On Monday, October 30th from 6-8 pm in the Freeman Auditorium at the HUB, an esteemed group of speakers facilitated a panel discussion regarding the consequences of climate change on communities around the world. Panelists ranging from Dr. Holly Hamilton, a postdoc in Meteorology, to Dr. Janet Swim, professor of psychology, and Dr. Kimberley Thomas spoke on these wide ranging and ever present global issues. Hosted by EcoAction, We Are for Science, the Caribbean and Puerto Rico Student Association and the Paul Robeson Cultural Center, the public forum provided an open space to share concerns and connect with local organizations ranging from the Climate Reality Project, the Penn State Veg Club, PSU’s Black Student Union and the Puerto Rican Student Association, among others. The panel was directed by Dr. Jon Brockopp and questions ranged from specific project areas that the panelists were working on, to personal relationships with particular topics of concern. As the floor was opened up for questions, students shared their intimate experiences with climate change as it affected their local communities and environment. Topics ranging from the increase of hurricanes witnessed for the Caribbean islands, to the loss of biodiversity in the coral reefs within that region, to the adverse effects of meat consumption, to policy and climate change refugee concerns were addressed.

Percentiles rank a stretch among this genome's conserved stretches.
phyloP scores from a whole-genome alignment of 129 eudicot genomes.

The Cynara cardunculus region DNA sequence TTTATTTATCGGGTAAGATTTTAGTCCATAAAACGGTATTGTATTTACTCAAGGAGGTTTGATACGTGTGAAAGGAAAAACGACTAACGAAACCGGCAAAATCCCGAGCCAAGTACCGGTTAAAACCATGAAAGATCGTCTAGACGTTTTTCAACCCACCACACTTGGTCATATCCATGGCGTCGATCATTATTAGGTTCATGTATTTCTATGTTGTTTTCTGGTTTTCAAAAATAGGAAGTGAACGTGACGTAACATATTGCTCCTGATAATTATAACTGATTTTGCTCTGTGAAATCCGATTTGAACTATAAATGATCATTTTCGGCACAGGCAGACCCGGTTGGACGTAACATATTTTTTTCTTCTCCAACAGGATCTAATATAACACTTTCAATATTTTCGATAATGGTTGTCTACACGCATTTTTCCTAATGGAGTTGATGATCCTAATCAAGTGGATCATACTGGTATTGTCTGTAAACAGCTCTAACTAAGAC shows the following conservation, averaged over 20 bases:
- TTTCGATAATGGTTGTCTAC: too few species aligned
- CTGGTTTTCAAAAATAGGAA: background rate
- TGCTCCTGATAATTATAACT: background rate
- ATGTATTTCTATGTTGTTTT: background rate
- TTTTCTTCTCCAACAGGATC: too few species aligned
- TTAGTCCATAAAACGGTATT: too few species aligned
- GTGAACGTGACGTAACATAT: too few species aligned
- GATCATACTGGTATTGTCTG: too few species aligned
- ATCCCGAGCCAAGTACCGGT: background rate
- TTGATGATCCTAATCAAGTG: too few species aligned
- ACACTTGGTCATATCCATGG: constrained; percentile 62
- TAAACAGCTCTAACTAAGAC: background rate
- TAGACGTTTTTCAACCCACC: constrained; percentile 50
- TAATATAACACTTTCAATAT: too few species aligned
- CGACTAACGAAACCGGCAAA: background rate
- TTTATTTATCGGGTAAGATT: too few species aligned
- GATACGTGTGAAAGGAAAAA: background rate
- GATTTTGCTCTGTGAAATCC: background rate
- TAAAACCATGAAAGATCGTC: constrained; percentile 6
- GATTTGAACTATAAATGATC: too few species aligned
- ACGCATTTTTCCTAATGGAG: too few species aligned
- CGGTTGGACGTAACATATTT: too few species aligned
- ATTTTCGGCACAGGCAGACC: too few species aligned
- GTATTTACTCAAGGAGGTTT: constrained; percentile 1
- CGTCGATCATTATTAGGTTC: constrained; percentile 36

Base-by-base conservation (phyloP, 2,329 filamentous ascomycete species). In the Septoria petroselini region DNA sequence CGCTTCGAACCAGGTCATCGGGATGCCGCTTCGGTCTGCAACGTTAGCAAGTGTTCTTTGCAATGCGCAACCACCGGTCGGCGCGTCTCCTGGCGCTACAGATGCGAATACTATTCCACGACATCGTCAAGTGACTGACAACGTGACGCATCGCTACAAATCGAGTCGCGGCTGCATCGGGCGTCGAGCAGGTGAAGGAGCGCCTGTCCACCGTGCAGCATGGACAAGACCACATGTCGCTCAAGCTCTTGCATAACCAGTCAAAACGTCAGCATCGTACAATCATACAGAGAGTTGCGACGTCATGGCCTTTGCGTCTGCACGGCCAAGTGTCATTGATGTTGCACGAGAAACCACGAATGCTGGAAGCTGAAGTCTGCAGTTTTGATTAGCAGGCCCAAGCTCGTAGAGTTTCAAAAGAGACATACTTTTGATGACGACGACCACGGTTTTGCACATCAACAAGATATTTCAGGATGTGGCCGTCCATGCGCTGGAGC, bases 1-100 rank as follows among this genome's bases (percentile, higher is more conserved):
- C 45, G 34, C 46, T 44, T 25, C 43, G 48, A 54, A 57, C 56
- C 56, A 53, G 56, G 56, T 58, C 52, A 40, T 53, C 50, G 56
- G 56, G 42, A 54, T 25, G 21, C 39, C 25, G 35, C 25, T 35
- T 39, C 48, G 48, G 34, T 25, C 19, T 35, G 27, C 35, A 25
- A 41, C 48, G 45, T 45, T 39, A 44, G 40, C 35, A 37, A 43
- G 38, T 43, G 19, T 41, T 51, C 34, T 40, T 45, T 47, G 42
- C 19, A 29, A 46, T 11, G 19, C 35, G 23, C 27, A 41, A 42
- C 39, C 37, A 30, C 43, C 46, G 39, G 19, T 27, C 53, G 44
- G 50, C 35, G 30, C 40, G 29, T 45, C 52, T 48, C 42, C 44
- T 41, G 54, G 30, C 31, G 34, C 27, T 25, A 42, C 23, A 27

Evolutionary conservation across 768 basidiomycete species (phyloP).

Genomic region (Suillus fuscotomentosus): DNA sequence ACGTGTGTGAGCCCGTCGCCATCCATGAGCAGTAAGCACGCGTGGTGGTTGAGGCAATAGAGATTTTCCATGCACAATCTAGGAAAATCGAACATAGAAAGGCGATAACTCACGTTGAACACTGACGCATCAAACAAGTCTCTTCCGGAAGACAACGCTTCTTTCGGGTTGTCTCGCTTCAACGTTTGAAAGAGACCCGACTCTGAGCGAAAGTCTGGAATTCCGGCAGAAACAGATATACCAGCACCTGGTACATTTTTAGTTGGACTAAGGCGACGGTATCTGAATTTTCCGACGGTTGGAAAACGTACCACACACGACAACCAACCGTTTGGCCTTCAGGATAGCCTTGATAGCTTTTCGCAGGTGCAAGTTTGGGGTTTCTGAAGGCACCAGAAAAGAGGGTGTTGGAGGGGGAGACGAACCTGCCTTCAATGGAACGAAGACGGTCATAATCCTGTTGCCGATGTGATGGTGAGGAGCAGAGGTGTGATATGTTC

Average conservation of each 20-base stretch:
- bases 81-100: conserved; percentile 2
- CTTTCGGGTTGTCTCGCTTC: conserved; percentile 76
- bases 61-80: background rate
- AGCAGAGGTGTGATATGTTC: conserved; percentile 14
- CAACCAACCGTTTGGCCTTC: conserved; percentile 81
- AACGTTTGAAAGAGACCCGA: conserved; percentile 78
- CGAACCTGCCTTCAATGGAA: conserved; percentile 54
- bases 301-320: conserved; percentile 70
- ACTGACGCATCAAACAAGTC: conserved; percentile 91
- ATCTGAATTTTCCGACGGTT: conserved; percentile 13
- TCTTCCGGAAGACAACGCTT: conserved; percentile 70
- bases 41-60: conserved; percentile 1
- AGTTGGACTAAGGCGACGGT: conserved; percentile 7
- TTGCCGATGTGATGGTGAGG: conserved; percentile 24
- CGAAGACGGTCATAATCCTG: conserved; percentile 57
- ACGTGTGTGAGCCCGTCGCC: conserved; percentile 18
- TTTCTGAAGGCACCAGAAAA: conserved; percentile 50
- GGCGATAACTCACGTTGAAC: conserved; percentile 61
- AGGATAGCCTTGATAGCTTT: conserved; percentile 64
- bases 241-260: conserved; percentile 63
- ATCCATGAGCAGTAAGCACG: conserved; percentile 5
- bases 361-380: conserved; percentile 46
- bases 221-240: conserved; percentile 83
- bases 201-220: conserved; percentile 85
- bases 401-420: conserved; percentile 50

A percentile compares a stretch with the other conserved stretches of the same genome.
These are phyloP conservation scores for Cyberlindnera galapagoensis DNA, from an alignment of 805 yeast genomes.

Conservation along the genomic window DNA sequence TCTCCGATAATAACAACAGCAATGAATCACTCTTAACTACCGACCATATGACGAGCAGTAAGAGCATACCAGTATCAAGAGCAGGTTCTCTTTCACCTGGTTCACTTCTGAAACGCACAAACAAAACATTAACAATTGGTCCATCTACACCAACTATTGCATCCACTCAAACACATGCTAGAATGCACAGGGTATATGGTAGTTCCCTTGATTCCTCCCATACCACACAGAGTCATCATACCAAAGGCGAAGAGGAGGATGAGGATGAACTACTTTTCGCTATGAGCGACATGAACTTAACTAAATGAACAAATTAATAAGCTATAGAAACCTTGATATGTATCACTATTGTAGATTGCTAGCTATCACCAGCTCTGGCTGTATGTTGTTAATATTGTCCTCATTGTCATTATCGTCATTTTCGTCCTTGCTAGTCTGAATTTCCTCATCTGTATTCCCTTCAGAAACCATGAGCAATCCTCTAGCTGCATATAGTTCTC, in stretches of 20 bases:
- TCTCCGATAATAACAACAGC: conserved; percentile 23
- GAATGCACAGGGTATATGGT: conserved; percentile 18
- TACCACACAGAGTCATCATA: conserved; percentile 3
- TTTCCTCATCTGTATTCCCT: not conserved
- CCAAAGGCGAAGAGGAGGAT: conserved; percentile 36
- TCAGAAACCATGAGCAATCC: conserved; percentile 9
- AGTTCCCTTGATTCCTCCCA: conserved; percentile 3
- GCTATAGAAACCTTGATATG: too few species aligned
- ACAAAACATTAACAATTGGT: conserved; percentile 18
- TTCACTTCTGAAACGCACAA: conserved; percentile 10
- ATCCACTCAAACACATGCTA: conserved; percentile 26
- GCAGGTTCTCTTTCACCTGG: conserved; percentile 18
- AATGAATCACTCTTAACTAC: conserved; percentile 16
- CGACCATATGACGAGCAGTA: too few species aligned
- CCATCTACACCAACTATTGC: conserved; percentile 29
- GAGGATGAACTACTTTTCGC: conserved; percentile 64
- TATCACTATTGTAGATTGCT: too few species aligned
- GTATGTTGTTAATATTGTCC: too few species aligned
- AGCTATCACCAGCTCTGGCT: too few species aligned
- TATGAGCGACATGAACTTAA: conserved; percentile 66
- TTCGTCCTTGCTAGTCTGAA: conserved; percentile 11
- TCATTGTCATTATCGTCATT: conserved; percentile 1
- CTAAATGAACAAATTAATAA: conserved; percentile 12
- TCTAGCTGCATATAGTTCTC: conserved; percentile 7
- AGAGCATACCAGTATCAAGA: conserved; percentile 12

Professionals working in the area of awareness and activism regarding environmental justice also spoke out on the issue. Leaders ranging from Peter Buckland of the Sustainability Institute, Carlos Wiley, director of the Paul Robeson Cultural Center, and Andrew Gutberlet from the Office of Physical Plant at Penn State, spoke about their experiences with climate change and steps they have taken to provide justice for the marginalized groups of people that are too often adversely affected. As the floor was opened for questions following the presenters notes, it was felt that climate change affects all of us; a student from the Black Student Council noted that he wished to share what he learned in the panel with members of his organization, to have this reach the people that really need to hear it. Often times, it is those that contribute the least that are ultimately affected the worst by the effects of climate change. Connecting where are faults are to where we can find common ground on these larger issues is essential for future success. This panel proved to be the most comprehensive view of the stark reality to the foreboding adverse consequences of our changing climate that has been organized at Penn State thus far.